April 22, 2010 report
Crows demonstrate their cleverness with tools (w/ Video)
Investigations into the abilities of the New Caledonian crow (Corvus moneduloides) revealed the birds can create tools out of unfamiliar materials, and they can also use several tools in succession. The scientists, led by Professor Russell Gray from the University of Auckland, captured seven wild crows and placed them in an aviary where they were presented with a complex problem in which meat was placed out of reach. It could be drawn out by a long stick, but the stick was out of reach inside a barred toolbox. The long stick could be retrieved using a short stick, but this was attached to a string tied to a branch. So to win the treat, the birds had to first pull up the string to retrieve the short stick, then use the short stick to pull out the long stick, and then use the long stick to draw out the meat.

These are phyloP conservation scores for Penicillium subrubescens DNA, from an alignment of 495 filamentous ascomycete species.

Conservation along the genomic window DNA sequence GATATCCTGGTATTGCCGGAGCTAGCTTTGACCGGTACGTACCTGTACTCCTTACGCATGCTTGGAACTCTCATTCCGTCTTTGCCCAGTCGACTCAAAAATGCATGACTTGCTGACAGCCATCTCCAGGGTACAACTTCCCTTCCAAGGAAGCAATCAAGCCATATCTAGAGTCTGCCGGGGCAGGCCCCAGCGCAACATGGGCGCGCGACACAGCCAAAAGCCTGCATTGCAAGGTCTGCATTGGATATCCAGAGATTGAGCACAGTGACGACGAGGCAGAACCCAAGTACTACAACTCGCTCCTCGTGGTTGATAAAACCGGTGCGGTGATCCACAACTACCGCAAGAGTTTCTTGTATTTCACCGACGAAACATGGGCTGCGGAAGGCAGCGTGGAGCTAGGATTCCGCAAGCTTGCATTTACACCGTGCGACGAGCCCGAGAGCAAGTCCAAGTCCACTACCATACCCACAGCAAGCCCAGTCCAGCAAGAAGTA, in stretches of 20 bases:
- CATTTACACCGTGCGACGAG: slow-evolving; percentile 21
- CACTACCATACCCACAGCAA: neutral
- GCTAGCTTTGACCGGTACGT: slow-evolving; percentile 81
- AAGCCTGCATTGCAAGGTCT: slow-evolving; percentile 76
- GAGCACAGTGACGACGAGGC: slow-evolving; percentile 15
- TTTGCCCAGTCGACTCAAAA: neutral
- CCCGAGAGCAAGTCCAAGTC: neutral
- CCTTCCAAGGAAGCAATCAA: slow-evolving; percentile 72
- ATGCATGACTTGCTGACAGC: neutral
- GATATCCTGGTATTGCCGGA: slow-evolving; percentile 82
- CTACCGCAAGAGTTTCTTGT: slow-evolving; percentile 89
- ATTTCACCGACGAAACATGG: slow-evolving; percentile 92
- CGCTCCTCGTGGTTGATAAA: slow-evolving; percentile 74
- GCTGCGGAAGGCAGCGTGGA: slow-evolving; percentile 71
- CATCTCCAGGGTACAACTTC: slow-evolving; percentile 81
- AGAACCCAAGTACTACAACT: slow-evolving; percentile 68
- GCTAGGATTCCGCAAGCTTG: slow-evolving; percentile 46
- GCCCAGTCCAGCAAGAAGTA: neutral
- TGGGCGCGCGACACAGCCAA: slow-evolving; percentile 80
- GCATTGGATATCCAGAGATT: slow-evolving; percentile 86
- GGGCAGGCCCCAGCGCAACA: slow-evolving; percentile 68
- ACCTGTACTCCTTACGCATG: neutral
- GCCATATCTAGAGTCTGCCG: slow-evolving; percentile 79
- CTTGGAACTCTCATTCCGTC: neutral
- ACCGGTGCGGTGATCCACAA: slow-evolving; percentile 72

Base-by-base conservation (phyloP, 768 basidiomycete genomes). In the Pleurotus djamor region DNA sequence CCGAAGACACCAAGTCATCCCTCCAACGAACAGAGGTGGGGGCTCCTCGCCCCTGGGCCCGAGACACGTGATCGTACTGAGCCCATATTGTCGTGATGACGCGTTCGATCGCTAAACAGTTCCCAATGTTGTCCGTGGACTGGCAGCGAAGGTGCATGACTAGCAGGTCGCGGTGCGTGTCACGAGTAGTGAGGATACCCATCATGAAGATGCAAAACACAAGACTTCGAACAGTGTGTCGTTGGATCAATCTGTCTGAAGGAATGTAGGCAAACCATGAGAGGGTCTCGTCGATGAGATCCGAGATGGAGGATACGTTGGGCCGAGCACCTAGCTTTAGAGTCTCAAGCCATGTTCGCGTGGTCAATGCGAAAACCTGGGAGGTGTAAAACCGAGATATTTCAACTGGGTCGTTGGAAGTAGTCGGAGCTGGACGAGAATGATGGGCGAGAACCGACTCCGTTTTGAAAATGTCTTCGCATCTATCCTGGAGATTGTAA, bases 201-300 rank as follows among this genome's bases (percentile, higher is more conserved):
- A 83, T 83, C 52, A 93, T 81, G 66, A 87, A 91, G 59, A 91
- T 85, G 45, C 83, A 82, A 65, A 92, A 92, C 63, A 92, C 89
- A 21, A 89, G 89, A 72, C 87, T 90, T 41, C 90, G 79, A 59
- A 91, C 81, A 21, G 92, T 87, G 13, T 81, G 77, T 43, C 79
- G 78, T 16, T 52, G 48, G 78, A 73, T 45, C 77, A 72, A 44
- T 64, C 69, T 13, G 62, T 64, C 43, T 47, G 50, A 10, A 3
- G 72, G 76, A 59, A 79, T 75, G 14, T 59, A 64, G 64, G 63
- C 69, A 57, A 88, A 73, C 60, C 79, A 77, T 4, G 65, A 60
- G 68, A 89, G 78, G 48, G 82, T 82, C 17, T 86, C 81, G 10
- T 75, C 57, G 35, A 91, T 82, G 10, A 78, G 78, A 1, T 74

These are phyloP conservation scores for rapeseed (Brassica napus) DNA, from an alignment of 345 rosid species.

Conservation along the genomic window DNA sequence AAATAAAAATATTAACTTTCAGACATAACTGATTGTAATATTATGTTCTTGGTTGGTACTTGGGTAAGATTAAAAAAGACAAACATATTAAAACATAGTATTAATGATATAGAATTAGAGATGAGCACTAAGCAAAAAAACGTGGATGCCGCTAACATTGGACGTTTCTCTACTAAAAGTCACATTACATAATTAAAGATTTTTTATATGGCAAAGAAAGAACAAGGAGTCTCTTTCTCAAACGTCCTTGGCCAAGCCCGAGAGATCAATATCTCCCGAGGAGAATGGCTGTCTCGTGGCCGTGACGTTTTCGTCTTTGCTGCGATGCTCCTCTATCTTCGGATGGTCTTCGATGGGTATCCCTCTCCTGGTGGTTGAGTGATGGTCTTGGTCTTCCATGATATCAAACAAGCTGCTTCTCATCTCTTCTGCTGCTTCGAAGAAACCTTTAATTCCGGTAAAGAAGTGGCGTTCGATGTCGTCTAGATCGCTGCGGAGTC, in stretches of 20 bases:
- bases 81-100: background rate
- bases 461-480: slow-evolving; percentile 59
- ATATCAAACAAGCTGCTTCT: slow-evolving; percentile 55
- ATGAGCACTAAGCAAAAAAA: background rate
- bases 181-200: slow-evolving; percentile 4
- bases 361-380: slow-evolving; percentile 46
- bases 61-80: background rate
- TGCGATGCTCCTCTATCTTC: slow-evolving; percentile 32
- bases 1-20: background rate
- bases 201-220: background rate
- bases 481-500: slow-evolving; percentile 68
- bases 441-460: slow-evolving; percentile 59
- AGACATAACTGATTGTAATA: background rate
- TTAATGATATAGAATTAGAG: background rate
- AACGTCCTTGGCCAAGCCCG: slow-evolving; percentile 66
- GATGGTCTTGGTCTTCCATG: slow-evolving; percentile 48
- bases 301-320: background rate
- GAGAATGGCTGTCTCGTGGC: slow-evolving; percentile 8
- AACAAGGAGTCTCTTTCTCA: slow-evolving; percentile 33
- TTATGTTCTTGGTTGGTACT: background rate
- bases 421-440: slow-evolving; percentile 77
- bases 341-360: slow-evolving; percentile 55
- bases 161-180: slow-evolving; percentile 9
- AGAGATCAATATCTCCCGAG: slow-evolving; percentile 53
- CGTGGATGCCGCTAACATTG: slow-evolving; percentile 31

The crows were split into two groups. Birds in the first group were allowed to try out every step in the problem before being presented with the complete task. All the birds in this group succeeded in the multi-stage task on their first attempt.
Birds in the second group were shown situations in which food was attached to a string and where sticks could be used to reach food, but they had never experienced a situation in which one tool was used to collect another. Even so, the birds in this group also succeeded in reaching the food in the multi-stage task, although two of them took three or four attempts before they succeeded. One of the birds (nicknamed Sam) spent the first 110 seconds simply inspecting the parts of the task, and then completed it the first time without error. Another (Casper) found the string puzzling, but also completed the task on the first attempt.
Lead author of the research, published in the Proceedings of the Royal Society B, was Dr Alex Taylor. He said finding the birds could solve a problem requiring two new behaviors was “incredibly surprising,” even though crows and related birds have been studied for decades because of their intelligence. The experiments showed the performance of the birds in solving the problem was consistent with a thought process — tools can be used to retrieve unreachable objects — rather than a process of trial and error and learning from mistakes.
Earlier story: Crows can use 'up to three tools' - www.physorg.com/news168701856.html
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